Ex-State health chiefs says tourneys are trouble The Mesa Tribune | The Hometown Newspaper for the city of Mesa, AZ

Ex-State health chiefs says tourneys are trouble

December 20th, 2020 Mesa Tribune Staff
Ex-State health chiefs says tourneys are trouble


It may be painful to the economy but the state’s former health director thinks allowing tournaments – particularly with out-of-state teams – is “grossly irresponsible.”

Will Humble, executive director of the Arizona Public Health Association, favors canceling tournaments in the wake of spiraling COVID-19 cases and dwindling hospital beds in Arizona.

He said the lion’s share of spread within the school system is connected to athletics.

“I’ve talked to Maricopa County Public Health, and they said the contact tracing is pointing directly at club sports,” Humble said.

Humble said even smaller tournaments should press pause in December through February to allow enough time for new vaccines to be administered to vulnerable populations and allow those people to build antibodies.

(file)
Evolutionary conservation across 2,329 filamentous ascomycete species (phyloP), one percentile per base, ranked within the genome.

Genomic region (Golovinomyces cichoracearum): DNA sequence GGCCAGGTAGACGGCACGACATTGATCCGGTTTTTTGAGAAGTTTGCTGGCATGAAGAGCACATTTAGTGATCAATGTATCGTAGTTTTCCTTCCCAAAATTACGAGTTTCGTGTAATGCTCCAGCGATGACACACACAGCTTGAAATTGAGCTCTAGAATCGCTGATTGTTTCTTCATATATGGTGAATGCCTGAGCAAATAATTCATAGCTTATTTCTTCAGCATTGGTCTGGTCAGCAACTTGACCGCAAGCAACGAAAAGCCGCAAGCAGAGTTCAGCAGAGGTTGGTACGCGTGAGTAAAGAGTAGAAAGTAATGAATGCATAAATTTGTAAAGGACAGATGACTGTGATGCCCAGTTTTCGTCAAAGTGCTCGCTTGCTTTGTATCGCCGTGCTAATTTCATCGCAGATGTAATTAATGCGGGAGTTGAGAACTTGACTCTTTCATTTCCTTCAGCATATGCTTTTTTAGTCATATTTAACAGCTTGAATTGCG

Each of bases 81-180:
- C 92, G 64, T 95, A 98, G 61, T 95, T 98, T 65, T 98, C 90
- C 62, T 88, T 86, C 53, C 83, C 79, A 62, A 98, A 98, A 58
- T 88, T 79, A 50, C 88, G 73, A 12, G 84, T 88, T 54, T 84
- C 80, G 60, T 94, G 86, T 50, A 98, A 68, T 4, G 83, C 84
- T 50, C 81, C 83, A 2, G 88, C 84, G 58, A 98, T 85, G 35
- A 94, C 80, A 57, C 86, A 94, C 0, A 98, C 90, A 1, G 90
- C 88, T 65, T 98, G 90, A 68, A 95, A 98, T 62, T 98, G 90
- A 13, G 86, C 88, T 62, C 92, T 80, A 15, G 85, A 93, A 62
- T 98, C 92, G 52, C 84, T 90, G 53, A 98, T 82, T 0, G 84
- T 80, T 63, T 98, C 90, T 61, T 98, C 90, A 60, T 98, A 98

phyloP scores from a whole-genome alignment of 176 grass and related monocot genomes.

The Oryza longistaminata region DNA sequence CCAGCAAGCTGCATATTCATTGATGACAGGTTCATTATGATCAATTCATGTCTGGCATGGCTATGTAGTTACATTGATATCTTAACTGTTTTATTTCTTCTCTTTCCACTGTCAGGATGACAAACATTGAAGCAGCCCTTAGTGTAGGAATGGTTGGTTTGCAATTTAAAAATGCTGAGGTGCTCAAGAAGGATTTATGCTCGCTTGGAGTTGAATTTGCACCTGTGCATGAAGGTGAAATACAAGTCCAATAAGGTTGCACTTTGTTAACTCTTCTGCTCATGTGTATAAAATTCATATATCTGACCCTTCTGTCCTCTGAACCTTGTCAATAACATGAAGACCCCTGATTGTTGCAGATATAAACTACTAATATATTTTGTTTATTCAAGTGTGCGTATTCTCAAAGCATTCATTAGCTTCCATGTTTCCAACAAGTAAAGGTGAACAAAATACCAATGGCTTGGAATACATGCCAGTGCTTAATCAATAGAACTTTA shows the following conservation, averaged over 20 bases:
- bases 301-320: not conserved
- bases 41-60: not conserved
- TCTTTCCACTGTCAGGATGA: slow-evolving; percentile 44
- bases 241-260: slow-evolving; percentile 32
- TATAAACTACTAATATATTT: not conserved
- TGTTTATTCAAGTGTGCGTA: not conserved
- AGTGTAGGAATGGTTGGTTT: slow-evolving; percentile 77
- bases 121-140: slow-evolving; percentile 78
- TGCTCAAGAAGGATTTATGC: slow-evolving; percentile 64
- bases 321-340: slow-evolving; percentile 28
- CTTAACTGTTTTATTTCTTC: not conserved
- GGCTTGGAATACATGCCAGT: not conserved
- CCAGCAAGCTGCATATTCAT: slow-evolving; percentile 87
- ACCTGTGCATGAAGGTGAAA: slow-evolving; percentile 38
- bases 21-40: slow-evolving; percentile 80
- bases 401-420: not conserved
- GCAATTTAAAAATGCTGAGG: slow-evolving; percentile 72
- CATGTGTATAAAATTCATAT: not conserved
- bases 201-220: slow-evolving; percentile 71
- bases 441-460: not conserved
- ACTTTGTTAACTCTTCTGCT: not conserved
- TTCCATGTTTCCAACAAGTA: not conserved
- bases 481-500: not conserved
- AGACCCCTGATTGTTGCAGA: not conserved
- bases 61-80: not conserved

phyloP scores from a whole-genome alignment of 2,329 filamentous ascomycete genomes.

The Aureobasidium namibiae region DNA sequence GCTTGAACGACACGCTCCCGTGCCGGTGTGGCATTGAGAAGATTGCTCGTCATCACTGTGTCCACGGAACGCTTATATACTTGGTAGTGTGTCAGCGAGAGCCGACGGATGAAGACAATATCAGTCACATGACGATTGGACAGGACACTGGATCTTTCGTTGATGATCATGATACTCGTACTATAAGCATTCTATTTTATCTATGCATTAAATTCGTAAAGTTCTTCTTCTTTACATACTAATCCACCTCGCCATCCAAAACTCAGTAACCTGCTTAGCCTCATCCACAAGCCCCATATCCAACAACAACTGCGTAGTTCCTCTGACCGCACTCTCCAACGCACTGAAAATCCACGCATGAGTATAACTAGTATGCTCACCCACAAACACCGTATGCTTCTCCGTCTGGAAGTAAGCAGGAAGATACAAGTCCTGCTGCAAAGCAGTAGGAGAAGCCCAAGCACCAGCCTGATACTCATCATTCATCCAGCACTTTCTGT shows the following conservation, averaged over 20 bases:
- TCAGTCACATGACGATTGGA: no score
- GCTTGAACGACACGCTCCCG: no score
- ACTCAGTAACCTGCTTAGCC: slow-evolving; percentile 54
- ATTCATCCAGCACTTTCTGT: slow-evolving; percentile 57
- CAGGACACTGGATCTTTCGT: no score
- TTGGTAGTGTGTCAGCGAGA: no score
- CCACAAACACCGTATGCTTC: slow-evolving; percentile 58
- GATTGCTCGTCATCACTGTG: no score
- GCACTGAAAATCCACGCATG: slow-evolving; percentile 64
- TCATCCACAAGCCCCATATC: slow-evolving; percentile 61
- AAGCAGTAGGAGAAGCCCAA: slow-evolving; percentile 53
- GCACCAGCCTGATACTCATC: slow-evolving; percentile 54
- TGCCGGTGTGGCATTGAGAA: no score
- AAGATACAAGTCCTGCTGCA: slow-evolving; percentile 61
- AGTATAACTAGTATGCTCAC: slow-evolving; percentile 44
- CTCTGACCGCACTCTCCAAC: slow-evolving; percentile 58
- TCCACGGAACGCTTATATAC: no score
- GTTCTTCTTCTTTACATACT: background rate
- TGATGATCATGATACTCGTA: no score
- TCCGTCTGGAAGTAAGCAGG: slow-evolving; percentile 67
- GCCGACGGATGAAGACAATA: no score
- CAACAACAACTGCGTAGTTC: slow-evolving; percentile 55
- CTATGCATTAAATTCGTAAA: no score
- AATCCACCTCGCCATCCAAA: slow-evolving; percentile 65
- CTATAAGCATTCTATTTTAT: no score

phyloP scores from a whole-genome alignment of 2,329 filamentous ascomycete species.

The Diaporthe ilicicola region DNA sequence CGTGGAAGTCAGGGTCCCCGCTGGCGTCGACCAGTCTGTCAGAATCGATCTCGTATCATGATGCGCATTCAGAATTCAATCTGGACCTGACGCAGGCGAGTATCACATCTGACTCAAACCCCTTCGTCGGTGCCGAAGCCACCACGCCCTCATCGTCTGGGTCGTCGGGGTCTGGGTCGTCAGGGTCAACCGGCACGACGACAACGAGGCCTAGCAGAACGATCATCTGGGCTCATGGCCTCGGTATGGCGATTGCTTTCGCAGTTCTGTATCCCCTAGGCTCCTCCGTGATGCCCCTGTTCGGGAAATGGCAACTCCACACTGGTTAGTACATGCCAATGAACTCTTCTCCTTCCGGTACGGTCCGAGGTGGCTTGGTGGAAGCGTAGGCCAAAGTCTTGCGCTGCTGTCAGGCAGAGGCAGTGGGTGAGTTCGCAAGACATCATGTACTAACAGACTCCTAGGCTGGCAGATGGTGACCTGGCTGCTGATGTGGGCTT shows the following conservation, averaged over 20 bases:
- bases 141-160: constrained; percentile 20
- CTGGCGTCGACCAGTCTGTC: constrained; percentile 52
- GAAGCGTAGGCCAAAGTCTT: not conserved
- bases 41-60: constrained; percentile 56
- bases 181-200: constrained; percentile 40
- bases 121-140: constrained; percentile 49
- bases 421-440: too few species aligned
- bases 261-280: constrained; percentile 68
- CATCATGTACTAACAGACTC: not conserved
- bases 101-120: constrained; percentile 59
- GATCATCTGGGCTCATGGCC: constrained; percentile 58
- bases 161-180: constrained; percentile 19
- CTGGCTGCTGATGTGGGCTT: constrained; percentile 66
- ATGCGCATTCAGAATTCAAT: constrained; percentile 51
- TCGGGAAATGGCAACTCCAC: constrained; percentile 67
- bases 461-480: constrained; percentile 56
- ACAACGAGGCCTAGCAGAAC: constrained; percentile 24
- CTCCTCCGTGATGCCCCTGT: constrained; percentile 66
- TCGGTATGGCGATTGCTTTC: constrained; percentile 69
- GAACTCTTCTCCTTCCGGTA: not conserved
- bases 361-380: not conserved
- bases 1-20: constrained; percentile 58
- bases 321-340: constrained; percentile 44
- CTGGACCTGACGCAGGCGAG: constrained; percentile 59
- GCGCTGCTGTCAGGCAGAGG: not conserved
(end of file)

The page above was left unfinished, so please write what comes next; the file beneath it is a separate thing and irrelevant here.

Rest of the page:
“If that were the case, then I’d say ‘yeah, it’s going to cause some spread in the community, but it’s not going to cause deaths and it’s not going to cause a hospital crisis,’” Humble said.

He added, “I’m not saying you have to wait forever, but geez, when it’s this close…”

Humble said that spread is not just due to children playing sports in close contact but that the behavior of parents and other spectators also deserves blame.

Under executive orders issued by Gov. Doug Ducey, events with crowds larger than 50 people are required to submit safety plans to cities, and the cities must publish those plans for the public.

But Humble said those plans are not worth much if there is not enforcement of mitigation measures like mask wearing and social distancing.

“So the organizers produce a document that they throw in front of the city staff and say, ‘this is what we’re going to do’, but then you go out there and the reality is they’re not following any of them and there’s no enforcement,” Humble said.

He said the relatively lax requirements imposed by Ducey’s office have given local governments cover to allow tournaments to continue.

“Elected officials take comfort, I think, in that when the blame comes to roost, people are going to point fingers at the governor, rightly, which gives council members a free pass to make bad decisions,” Humble said.

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